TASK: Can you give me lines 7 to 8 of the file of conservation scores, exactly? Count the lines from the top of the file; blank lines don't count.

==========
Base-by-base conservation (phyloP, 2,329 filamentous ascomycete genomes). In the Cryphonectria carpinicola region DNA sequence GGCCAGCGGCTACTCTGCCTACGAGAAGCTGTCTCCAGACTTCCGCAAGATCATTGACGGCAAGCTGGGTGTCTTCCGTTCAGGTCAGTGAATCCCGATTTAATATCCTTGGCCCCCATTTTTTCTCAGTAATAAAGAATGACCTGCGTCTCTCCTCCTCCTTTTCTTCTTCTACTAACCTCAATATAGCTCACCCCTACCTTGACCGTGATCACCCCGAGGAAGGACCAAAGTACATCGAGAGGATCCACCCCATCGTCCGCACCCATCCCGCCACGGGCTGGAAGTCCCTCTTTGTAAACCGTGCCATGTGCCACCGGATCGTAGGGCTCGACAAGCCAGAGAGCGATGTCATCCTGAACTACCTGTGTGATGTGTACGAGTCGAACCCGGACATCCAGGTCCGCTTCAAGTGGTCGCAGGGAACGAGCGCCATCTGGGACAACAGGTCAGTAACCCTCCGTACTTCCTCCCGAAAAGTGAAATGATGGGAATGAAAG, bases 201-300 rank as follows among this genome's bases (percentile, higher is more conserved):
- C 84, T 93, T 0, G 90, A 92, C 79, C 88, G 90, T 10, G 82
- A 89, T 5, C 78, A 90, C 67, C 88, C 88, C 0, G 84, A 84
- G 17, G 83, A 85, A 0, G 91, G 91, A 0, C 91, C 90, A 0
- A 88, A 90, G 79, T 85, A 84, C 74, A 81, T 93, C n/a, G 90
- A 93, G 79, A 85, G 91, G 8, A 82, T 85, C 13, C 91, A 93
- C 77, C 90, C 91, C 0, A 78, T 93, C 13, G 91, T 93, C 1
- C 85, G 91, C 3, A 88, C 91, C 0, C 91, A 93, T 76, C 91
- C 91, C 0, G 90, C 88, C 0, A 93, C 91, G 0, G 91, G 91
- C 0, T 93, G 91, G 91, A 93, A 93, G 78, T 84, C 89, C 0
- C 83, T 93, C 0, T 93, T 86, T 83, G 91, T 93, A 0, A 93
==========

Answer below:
- C 77, C 90, C 91, C 0, A 78, T 93, C 13, G 91, T 93, C 1
- C 85, G 91, C 3, A 88, C 91, C 0, C 91, A 93, T 76, C 91